The notorious William George Heirens, also known as the “Lipstick Killer,” praised burglary as an explosive path to sexual release. In the 17th century, strangulation was prescribed as the Viagra of the ages. So, along with sex also being multifaceted, it can also be horrific, and weird. Not wanting to talk about it isn’t difficult to understand.
… and unpredictable, but still …
Yet, the questions to follow the Ashley Madison hack were manifold, largely centering on why so many people, overwhelmingly men, would cheat on their families. Natasha Caruana, a photographic artist, recently released a book reflecting her project The Married Man, in which she took photographs of 54 men she met through affair websites over the span of a year — though never of the men’s faces. What Caruana believes she learned about men who cheat felt like finding a thorn in an angry lion’s paw:
“I now think affairs are 100% an emotional thing. So many of the men talked about how they could go and have sex with a prostitute, but using those [affair] sites was to get something else. There is this fantasy of an affair, and I was able to show the reality – the mundanity, the loneliness,” Caruana told The Guardian, adding that the men she met, in her opinion, had “to have a macho character at work and at home, and they didn’t really have anyone to talk to. It was just pattern after pattern. Some of the men would talk about sex and be very desire-driven, but there would still be hints of that loneliness.”
… not talking about sex …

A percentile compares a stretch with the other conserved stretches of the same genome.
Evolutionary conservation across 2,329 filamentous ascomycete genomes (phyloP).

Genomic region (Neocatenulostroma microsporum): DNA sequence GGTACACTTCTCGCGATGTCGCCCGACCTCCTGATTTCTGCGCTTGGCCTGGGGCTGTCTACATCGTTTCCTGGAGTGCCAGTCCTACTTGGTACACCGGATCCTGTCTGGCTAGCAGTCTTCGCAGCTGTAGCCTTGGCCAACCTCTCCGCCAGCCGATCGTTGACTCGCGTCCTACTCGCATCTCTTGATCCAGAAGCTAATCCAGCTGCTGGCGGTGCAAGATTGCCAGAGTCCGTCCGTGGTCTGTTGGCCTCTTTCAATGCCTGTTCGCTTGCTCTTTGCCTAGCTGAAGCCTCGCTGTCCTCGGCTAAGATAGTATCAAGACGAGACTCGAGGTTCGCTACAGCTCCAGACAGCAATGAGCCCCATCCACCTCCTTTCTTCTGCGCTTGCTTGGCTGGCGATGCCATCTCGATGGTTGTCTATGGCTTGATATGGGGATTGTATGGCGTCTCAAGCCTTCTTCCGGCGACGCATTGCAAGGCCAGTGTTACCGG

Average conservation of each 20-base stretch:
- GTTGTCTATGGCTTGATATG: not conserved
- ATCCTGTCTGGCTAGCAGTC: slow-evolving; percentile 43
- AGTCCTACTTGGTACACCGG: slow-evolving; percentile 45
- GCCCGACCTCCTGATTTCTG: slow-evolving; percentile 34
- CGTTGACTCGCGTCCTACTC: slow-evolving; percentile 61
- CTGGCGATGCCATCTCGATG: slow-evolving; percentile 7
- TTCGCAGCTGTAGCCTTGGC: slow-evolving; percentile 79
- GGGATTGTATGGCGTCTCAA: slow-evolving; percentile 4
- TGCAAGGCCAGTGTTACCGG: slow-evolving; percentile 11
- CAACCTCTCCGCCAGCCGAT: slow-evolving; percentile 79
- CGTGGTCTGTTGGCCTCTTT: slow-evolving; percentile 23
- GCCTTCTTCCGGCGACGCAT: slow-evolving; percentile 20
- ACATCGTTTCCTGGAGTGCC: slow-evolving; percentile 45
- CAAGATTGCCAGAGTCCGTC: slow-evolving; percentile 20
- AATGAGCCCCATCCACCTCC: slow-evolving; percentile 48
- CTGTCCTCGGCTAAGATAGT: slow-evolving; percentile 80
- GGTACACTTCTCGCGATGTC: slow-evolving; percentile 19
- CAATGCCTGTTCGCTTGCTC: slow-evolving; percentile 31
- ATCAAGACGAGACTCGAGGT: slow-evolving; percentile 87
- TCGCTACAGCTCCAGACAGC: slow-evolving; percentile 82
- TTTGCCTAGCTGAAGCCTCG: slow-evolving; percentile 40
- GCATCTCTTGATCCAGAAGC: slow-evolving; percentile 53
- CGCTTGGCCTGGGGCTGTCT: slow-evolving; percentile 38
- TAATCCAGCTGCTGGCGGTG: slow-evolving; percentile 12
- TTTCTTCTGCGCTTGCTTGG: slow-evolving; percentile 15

Melissa Tapper Goldman, creator of the Tumblr blog Do Tell, where women crowdshare their experiences with sex, says in a Salon article that in regard to sex, “Silence is not just an absence of input — it actually creates an environment of shame. We cultivate stigma when we avoid the topic of sex.”
According to scientists at the University of Groningen, sex is actually uncomfortable enough to necessitate a study exploring how we’re even able to accomplish it. The research eventually showed that being in a state of arousal suppresses our ability to be disgusted by squeamish activities in general.
Daniel R. Kelly, an associate professor of philosophy at Purdue University and author of the book Yuck! The Nature and Moral Significance of Disgust, though not involved with study commented, saying that disgust is an evolutionary “extension of our immune system,” and an emotion which guards “against eating things that might poison us, or coming into close physical proximity to things that might carry infections.”
If only we were able to flip arousal on and off like a switch, so as to lower our inhibitions on command and facilitate healthy sexual conversations.
Or, maybe we should discover what our disgust, as an “extension of our immune system,” is protecting us from.
… has consequences as well.
Maybe we’d learn that, all along, we’ve actually been defending ourselves from much greater pains than the cheating, and manipulation, and broken families that we already endure — extensively because we can’t talk about sex — or maybe not.
Photo Credit: Getty Images